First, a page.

‘Britain got the first shot in’:

French far-right leader Marine Le Pen says ‘politicians are afraid’ amid calls for THIRTY FOUR separate EU referendums across Europe


  • Eurosceptic parties across continent will now demand their own OUT poll
  • Italy’s 5-Star movement has called for a referendum on retaining the euro
  • France’s Marine Le Pen said today Brexit was ‘victory for democracy’
  • Hungary’s Viktor Orban has called a referendum on the influx of refugees  

Britain ‘got the first shot in’ by voting to leave the EU, French far-right leader Marine Le Pen has said amid calls for 34 separate EU referendums across Europe.

The French National Front leader said politicians in her country are ‘afraid of the people’ and vowed to call for a similar vote on EU membership if elected as president next year.

It comes after a study suggested Brexit could trigger a tidal wave of up to 34 referendums across Europe on matters ranging from membership to keeping the euro and stopping the influx of refugees.

A study by the European Council on Foreign Relations (ECFR), suggests far-right parties were looking to capitalise on Britain’s vote last week.

 Britain 'got the first shot in' by voting to leave the EU, French far-right leader Marine Le Pen has said amid calls for 34 separate EU referendums across Europe

A demonstrator holds a placard reading 'after the Brexit comes the Vallsxit' during a protest on labour reforms

Danish prime minister Lars Loekke Rasmussen (right) and Danish foreign minister Kristian Jensen speak to media after Britain's voted to leave the European Union

Stefan Lofven, Prime Minister of Sweden speak to the media as he attends a European Council meeting in Brussels, Belgium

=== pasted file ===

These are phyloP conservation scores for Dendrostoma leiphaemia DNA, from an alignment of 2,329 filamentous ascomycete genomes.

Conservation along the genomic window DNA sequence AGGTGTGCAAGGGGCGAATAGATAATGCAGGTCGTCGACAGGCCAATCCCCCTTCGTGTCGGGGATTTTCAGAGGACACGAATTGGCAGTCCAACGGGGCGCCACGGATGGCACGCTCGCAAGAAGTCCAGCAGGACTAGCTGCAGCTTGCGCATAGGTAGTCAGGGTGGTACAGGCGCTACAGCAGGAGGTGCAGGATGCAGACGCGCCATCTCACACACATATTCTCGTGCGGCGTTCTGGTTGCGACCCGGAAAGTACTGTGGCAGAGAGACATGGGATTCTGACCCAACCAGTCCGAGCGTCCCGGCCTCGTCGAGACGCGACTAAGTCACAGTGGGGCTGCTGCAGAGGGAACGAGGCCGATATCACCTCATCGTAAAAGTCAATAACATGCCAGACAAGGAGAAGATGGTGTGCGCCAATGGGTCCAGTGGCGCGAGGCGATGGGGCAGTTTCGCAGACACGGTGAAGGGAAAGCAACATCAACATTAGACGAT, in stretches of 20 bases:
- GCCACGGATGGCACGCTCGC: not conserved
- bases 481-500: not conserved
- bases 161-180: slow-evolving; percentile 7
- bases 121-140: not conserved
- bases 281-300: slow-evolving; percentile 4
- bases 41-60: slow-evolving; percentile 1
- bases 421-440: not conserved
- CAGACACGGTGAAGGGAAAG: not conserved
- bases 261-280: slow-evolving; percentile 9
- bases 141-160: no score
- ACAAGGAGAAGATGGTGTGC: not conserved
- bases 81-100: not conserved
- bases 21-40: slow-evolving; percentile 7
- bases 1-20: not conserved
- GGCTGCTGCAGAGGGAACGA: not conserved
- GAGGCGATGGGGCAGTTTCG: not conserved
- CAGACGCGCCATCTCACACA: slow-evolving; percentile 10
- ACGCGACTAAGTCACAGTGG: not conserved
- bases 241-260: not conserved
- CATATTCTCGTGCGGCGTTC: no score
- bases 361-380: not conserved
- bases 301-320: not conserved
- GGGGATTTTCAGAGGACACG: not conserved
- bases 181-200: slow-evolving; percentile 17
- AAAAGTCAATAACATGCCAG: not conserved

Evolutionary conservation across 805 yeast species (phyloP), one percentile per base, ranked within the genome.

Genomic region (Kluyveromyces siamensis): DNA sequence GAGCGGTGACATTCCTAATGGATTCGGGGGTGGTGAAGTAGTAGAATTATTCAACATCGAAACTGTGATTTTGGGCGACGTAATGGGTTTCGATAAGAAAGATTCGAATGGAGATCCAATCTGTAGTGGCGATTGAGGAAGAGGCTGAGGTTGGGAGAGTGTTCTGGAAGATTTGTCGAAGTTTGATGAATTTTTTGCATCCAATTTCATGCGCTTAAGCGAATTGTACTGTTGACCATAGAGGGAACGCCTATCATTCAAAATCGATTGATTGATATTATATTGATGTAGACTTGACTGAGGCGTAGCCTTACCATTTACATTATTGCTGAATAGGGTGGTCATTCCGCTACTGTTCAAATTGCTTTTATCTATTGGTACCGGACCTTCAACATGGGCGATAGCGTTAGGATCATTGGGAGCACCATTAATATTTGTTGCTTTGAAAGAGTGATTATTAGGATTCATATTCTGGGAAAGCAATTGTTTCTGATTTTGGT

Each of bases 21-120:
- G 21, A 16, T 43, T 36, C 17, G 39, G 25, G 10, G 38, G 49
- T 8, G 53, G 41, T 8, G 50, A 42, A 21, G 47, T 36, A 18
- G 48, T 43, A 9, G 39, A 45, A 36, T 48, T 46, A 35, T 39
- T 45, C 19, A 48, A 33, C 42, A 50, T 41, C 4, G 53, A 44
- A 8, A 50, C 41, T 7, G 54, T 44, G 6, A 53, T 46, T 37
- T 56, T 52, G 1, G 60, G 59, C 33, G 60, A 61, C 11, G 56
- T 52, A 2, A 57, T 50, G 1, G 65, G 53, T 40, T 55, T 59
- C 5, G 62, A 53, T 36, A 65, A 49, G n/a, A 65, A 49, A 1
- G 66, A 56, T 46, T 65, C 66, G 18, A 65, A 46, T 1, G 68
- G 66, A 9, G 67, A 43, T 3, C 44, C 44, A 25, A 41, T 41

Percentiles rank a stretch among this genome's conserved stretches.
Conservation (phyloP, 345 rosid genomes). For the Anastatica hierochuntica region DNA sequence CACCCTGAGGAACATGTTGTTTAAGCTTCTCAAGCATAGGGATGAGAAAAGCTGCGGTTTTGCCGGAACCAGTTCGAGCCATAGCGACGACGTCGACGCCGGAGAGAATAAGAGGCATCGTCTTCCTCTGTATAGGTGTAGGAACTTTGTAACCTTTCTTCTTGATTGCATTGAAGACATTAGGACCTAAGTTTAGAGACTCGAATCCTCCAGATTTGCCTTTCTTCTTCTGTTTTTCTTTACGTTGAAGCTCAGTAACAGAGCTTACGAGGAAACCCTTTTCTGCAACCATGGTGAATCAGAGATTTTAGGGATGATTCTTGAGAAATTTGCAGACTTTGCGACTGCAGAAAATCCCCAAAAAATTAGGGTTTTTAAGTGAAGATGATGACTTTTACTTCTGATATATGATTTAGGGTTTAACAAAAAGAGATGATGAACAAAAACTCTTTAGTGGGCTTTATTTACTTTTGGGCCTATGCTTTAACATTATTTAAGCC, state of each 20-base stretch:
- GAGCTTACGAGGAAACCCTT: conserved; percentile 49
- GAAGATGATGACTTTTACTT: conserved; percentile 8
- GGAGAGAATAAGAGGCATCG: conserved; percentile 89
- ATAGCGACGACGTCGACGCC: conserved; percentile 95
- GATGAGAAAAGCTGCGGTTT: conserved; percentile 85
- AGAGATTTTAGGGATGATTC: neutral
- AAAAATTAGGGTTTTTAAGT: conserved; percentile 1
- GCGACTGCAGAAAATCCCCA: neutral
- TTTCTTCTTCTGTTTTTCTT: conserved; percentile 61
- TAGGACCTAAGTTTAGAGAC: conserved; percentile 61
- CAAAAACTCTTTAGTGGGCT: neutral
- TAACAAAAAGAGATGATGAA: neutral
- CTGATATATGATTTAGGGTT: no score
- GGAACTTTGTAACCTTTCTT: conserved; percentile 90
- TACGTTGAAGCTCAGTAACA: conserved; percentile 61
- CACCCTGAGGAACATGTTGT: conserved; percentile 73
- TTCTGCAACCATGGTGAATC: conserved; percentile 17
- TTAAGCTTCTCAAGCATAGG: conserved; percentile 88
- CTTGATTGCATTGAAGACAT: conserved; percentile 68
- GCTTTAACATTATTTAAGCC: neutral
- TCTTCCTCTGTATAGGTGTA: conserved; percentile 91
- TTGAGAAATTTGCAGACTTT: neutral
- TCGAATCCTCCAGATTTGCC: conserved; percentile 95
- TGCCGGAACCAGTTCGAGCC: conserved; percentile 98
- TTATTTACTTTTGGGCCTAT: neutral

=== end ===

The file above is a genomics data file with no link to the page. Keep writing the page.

Sending support: A flash mob   send 'a sign of love to Britain', ahead of the Brexit referendum last weekSending support: A flash mob send ‘a sign of love to Britain’, ahead of the Brexit referendum last week
Speaking to BBC 2’s Newsnight, Le Pen said the Brexit vote was ‘the most important moment since the fall of the Berlin Wall.

Ms Le Pen commended ‘the courage of the British people who didn’t allow themselves to be intimidated by the threats, blackmail, and lies of the European elites’.

‘For four years I’ve been demanding that a referendum be organised in France, to ask the French people what they think of the EU – if they want to leave. The Brits got the first shot in, so to speak.’

She added: ‘I congratulate the leaders of “leave” because they have managed to make themselves heard.

‘European leaders were telling us that it’s impossible to leave the EU. Well Brexit has show us that it is possible to do it.’

‘If I win the presidential election, there will be a referendum. The question should be asked in every EU country.

‘The majority of politicians in France oppose a referendum. They are afraid of the people.’

Meanwhile, the ECFR report said the fear of Turkey joining the EU and the rise of Islamophobia were among the reasons why support for anti-immigrant and anti-EU parties was on the rise across the continent.

European president Martin Schultz looked under pressure yesterday  European Commission President Jean-Claude Juncker, right, is feeling the heat

The ECFR’s Mark Leonard, quoted in the Daily Express said: ‘Many of these insurgent parties have views on foreign policy that are closer to President Putin than President Obama.

In December, a month after the Paris attacks, France’s Front National recorded 27 percent of the vote in regional elections and today the FN’s leader, Marine Le Pen called Brexit ‘an extraordinary victory for democracy – a slap for a European system based more and more on fear, blackmail and lies.’

She has already called for ‘Frexit’: ‘As I have been asking for years, we must now have the same referendum in France and (other) EU countries.’